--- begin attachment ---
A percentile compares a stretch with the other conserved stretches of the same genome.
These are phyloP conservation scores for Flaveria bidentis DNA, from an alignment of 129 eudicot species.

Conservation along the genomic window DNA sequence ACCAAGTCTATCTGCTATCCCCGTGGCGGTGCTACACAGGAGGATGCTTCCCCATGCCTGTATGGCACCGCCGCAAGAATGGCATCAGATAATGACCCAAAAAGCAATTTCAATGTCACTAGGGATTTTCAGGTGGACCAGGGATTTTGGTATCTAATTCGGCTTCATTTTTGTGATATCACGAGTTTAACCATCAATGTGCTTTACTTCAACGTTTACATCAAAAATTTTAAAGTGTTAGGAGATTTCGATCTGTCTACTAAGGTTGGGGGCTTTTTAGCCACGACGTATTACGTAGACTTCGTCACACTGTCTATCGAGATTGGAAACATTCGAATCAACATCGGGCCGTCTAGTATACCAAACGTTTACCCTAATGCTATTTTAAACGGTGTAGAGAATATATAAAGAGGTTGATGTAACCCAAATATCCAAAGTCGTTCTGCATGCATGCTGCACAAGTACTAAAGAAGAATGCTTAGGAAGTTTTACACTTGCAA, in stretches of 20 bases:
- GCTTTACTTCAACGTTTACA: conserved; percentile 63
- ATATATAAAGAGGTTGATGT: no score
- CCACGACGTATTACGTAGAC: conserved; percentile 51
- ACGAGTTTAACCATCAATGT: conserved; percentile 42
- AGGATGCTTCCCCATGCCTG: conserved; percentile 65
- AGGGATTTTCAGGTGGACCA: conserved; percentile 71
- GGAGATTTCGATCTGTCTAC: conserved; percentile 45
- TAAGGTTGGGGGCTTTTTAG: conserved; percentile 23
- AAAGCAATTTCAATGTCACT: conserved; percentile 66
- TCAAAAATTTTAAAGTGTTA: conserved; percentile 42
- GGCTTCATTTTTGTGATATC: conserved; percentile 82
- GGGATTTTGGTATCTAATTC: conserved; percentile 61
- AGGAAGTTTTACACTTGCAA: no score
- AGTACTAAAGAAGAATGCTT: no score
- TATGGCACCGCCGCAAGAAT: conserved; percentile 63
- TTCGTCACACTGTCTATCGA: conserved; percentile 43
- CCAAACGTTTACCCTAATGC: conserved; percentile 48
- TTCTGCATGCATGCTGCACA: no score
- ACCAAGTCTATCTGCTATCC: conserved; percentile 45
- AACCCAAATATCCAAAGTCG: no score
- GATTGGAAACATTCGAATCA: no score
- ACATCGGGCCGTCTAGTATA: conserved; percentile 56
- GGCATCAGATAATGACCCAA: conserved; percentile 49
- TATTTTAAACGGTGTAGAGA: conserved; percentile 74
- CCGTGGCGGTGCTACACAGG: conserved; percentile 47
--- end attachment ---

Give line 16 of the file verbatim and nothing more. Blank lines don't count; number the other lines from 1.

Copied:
- AGGAAGTTTTACACTTGCAA: no score